Monday, January 3, 2011

A New Year, A New Place

4th Day in the England Adventure

Delayed flights, trotting through O'Hare to barely catch my international flight, touring around Heathrow to find other students, a bus ride to Oxford, a cab ride to Eynsham, meeting 9 fabulous students and 7 Bywater family members, church in a building founded before America was, buying groceries at the co-op and Sainsbury's, class, reading, and getting to know folks over meals and games... The days have been full and good.

While I should be reading instead I'm writing out some thoughts for those anxious to hear what England is like. I'm also writing for my own memory. The days have blurred together slightly. The tea here is lovely, as is the company.

Time for reflection doesn't happen quite enough. I can see the need to build in regular time for solitude, walks, prayer, writing, and Scripture reading. Some of those things may overlap, but none of those things will happen without careful planning and arranging. Except walking - that is done in great regularity.

I have barely begun to read a few things for one of my tutors, but I thought I would share one thing with anyone who might read my blog:

I heard a thousand blended notes,
While in grove I sate reclined,
In that sweet mood when pleasant thoughts
Bring sad thoughts to the mind.


To her fair works did nature link
The human soul that through me ran;
And much it griev'd me my heart to think
What man has made of man.

~ William Wordsworth

Though short, a few lines from the poem cause me to ponder a bit. Why is it that the trill of a bird in early morn can make the heart soar, yet bring tears of sorrow, melancholy, sadness, or pain? How does sweetness cause pain? Is it the pain of Beauty which Sheldon Vanauken talks of in A Severe Mercy?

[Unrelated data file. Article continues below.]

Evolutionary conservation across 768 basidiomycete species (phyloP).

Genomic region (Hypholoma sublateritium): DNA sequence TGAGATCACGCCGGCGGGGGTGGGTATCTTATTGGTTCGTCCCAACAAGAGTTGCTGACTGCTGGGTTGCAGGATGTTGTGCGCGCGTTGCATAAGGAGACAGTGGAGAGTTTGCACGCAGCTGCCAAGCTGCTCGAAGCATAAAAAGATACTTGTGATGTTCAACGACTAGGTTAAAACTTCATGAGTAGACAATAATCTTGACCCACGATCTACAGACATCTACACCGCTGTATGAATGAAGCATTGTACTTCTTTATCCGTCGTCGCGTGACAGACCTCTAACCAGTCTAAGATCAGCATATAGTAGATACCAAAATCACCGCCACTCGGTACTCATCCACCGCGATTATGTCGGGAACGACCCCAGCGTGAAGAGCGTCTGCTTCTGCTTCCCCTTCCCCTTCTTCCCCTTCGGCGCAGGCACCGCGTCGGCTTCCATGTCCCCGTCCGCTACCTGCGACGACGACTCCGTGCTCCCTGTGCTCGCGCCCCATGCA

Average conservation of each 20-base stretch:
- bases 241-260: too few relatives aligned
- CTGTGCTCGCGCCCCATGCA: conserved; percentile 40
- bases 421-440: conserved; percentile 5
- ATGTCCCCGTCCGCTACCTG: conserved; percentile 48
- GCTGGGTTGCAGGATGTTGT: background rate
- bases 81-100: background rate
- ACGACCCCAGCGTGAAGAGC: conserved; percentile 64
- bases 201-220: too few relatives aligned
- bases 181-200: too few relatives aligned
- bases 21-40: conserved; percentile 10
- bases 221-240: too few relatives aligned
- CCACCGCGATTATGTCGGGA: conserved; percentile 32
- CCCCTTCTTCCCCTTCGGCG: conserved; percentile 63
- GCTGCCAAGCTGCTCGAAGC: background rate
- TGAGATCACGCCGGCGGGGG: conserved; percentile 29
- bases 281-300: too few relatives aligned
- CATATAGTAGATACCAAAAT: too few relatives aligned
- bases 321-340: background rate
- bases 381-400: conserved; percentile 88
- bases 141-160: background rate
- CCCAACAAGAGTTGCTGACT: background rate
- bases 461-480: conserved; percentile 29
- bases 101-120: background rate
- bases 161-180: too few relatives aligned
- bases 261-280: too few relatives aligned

Out of the stillness broken by birdsong, and perhaps tears, one can certainly be led to ponder what man has made of man. Nature can seem unspoiled at times. The Beauty of the magnificent or overwhelming, the sharp thrill we receive when we hear the chatter of squirrels and birds is juxtaposed with the reality that human relationships are messy. Some men enslave others through hardship and toil, some persons oppress others' thoughts, writings, or speeches, and still others suppress through condescension.

But what has man made of man? Surely each of us can think of a great teacher, a book that has shaped our thinking or who we are, an employer who has helped us learn a skill or lessons of other sorts. What has man made of man? It is often because of someone else's help or encouragement that many a person has pressed on, has done more than they thought they ever could. Oh yes, this too is what man has made of his fellows.

It was God who placed us in communion with one another and with Himself. This poem is a good one, but could it have been great if Wordsworth had gone further, asking what God has made of man? I submit that it could have been.

That's it for tonight, another day of classes (and creme tea) comes tomorrow. Off to the land of dreams I must go!



~ Johanna



P. S. My address for the term is as follows, please feel free to send me mail!
*Note the address correction since yesterday*

86 Venneit Close
Chancellor Park - 2b
OX1 1HY
Oxford, UK

1 comment:

  1. I like reading your thoughts Jody:)

    ReplyDelete